Sometimes having a home office sounds much better than it actually is. No racing around getting ready to leave for work, no sitting in traffic or long commutes, work in your pajamas, eat breakfast at your computer and no one steals the last cup of coffee. You can set your own work hours and spend more time with the family. Sounds great right?
The realities of working from home are different and yet all too similar.
Working from home used to be called “taking a paper day” which meant you were staying home to catch up on your paperwork. For my ex, this involved 15 minutes of paperwork, several phone calls and a tee time.
With the advent of home computers, “paper days” started to involve more actual office work. Emails became the new memo and 24 hour access to sales numbers meant sneaking into the home office before and after dinner to check them. “Hey, where did daddy go?” became the family catch phrase.
Then, there were the conversations on speaker phone and the dreaded conference calls…for a two hour time slot there was supposed to be no extraneous noise in the house. Try getting three boys off to school in silence. I dare you. Try finding a time to vacuum the entire house or crank up the volume during a work-out. Closing the office door never seemed to muffle those pesky signs of life from the rest of the house.
For over 25 years whenever he worked in his home office, we lived where he worked. The boss persona often followed him out of the office, and comments began to center around how I could be more productive during the day and how the boys should be spending their leisure time after homework and hockey practice. The office even followed us into the car. Hands-free phones let him talk while we drove to hockey tournaments or went on vacation. Think about this…me in the passenger seat and my three sons in back trying to stay quiet during a conference call in a mini-van barreling down the Interstate.
Fast forward to today. I’m divorced, and I now work exclusively from home. I do most of my interviews by phone. I write articles and books at my computer in the living room of my open floor plan home. I occasionally leave command central and work from an IPad. I also care for my youngest son who is battling an incurable disease. Out of respect for his privacy, I won’t elaborate.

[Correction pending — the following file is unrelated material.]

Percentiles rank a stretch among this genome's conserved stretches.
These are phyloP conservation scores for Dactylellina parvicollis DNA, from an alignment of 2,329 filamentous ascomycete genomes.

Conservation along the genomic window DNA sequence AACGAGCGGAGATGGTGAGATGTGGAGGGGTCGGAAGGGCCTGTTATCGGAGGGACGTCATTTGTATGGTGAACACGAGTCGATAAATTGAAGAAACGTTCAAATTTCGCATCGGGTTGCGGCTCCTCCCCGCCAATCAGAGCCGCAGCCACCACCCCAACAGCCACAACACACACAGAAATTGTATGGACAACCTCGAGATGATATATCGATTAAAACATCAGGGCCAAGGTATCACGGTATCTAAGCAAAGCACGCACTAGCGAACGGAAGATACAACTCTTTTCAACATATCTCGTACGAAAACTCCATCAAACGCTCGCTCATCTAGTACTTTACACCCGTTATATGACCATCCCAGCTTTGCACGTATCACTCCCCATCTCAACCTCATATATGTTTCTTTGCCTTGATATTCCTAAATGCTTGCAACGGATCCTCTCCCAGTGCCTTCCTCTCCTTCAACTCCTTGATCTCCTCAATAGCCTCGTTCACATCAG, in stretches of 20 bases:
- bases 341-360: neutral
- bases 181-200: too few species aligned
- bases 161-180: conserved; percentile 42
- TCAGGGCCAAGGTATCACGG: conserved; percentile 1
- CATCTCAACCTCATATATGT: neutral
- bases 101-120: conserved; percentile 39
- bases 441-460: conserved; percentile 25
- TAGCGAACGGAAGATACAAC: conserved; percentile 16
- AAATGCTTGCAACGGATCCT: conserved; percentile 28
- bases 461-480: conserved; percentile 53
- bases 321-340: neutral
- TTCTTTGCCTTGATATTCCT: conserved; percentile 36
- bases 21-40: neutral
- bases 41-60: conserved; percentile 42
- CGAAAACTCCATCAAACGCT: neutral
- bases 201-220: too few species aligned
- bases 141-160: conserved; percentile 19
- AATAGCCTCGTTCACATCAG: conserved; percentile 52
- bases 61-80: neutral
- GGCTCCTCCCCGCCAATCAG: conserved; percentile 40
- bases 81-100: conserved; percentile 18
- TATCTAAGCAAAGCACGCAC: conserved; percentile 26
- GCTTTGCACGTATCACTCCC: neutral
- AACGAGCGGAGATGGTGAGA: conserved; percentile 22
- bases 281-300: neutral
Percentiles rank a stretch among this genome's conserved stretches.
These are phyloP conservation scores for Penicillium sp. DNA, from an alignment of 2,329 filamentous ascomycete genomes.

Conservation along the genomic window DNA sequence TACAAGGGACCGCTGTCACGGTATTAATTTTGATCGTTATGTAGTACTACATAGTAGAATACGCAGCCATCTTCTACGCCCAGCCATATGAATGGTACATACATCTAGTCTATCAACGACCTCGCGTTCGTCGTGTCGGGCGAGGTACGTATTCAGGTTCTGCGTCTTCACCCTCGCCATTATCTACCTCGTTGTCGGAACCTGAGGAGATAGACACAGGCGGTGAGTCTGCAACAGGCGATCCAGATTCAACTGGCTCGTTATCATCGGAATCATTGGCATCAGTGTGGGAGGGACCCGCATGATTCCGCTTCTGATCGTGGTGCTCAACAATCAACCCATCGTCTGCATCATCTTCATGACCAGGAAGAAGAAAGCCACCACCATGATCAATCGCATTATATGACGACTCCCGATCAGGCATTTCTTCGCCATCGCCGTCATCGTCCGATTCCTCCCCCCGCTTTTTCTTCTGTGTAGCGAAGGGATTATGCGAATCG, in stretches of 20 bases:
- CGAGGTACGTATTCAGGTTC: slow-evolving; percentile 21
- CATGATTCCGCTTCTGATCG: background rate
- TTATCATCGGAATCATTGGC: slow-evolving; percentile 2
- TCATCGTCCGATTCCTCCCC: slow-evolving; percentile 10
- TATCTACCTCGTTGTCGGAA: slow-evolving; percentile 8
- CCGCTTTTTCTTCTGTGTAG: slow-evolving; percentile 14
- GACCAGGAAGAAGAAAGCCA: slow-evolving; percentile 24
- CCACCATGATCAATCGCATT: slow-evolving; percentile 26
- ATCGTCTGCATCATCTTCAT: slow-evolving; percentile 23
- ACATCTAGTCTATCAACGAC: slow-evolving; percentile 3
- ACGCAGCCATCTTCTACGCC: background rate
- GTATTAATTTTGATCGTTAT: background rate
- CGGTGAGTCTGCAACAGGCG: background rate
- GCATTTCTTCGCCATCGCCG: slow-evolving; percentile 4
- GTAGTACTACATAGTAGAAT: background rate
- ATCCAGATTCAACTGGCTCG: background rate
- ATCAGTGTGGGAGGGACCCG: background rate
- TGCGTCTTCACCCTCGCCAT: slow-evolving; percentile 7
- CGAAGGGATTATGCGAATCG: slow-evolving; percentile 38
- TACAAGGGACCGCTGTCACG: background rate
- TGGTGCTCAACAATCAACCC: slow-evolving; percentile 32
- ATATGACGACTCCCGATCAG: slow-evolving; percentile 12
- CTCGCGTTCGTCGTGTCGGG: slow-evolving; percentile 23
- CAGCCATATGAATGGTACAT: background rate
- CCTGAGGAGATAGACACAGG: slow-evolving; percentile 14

Because of my ex, I have a better understanding of the frustrations of trying to work uninterrupted, but I don’t have unreal expectations about working from home. I’m my own boss with no supervisor to answer to or CEO to impress. I’ve learned to put away many of the stereotypes about professionalism and focus on getting the job done. Truthfully, I could work almost anywhere because story ideas formulate in my head whether I’m in front of the computer or not, but I have learned when my butt is in the chair I need to be working, not checking Facebook or shopping on-line.
I have friends and acquaintances who also work from home. Many of them have small children who go to daycare. I know what you’re thinking. “Isn’t the point of working from home to be home with your kids?” You do what works. These people have set work hours that end when they pick up their kids. They make enough money to afford day care and the kids get to be kids instead of being scolded for being noisy.
Other people who work from home cannot afford day care. They get up early and knock out work before the kids wake up. They work after the kids go to bed and occasionally, they put on a Disney movie.
I also have friends who “work from home” but never seem to get anything done because of the many distractions. They actually go into the office to get work done. It’s crazy, right?
So, what’s the answer? Isn’t this supposed to be one of those articles where I lay out the magic formula for success in bullet points or a clever list where the first letters spell out some inspirational word or phrase?
Heck no! The point of this article is to ask the question, “Do you work from home or live where you work?” It’s something only you can answer. Honestly, I’m still working it out and the answer changes on a daily basis.